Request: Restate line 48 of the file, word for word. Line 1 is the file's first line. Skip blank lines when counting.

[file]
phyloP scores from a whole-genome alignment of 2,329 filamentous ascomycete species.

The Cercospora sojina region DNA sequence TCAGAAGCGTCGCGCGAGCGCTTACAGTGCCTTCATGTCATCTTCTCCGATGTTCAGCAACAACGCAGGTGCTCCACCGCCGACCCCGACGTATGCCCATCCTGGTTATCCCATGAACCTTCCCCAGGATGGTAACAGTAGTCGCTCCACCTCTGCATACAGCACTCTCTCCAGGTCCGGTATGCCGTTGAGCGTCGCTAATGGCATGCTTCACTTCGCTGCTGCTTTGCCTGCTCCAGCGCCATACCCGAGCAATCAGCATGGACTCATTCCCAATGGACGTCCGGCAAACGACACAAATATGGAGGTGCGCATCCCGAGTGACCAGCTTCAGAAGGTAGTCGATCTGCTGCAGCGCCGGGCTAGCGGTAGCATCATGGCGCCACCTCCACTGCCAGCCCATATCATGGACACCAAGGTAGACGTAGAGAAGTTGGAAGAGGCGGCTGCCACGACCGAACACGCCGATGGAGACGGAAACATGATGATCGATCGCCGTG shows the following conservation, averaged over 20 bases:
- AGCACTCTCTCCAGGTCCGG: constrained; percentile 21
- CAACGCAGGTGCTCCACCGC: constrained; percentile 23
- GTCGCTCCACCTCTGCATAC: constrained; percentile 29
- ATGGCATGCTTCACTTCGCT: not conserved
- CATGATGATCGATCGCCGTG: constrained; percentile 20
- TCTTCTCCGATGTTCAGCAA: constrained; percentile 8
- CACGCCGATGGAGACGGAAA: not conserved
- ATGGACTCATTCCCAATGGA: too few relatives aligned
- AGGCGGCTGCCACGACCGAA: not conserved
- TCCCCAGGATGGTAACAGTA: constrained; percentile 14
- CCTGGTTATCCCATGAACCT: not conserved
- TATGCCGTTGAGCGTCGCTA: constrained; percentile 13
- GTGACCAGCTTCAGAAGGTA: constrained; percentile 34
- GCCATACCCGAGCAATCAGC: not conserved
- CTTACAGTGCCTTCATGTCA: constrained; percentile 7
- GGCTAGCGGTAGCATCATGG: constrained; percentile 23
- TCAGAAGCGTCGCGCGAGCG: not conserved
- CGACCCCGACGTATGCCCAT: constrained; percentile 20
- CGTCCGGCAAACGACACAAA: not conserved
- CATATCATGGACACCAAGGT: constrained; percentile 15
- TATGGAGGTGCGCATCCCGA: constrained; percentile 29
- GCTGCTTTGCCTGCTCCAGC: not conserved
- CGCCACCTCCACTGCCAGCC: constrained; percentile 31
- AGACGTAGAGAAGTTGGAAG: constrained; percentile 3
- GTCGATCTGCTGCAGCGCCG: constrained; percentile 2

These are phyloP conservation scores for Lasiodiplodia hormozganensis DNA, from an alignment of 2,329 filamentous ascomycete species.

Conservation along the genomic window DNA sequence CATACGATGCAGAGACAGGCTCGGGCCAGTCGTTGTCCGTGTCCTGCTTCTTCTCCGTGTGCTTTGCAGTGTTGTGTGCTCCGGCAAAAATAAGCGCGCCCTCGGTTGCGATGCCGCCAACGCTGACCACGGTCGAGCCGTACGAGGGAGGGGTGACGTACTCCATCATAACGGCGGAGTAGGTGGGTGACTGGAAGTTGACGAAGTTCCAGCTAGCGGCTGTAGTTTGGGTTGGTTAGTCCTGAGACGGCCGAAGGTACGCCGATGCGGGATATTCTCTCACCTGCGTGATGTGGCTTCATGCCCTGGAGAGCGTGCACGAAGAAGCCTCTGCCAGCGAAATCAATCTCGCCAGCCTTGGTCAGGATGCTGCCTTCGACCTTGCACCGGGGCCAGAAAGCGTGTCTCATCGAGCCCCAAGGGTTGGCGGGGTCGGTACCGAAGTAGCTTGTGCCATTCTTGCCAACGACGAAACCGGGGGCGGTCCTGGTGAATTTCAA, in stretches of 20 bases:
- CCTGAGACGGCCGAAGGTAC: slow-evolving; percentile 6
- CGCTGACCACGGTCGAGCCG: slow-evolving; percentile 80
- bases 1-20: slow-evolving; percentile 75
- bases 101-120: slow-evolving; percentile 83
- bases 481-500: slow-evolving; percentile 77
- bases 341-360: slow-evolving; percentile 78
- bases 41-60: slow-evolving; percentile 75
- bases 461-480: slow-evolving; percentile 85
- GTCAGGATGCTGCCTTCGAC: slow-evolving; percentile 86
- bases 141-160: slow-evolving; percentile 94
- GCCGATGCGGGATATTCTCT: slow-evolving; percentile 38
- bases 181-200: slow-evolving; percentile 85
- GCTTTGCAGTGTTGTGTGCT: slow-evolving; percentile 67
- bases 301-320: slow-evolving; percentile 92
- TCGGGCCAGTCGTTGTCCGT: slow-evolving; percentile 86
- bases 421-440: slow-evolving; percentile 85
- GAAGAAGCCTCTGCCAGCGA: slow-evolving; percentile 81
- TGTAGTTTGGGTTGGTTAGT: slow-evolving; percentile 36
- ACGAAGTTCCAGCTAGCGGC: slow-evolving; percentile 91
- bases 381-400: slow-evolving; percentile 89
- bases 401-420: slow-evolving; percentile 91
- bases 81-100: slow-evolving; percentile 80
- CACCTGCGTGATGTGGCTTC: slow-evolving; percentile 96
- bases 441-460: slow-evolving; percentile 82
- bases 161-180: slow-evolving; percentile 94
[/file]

- ACGAAGTTCCAGCTAGCGGC: slow-evolving; percentile 91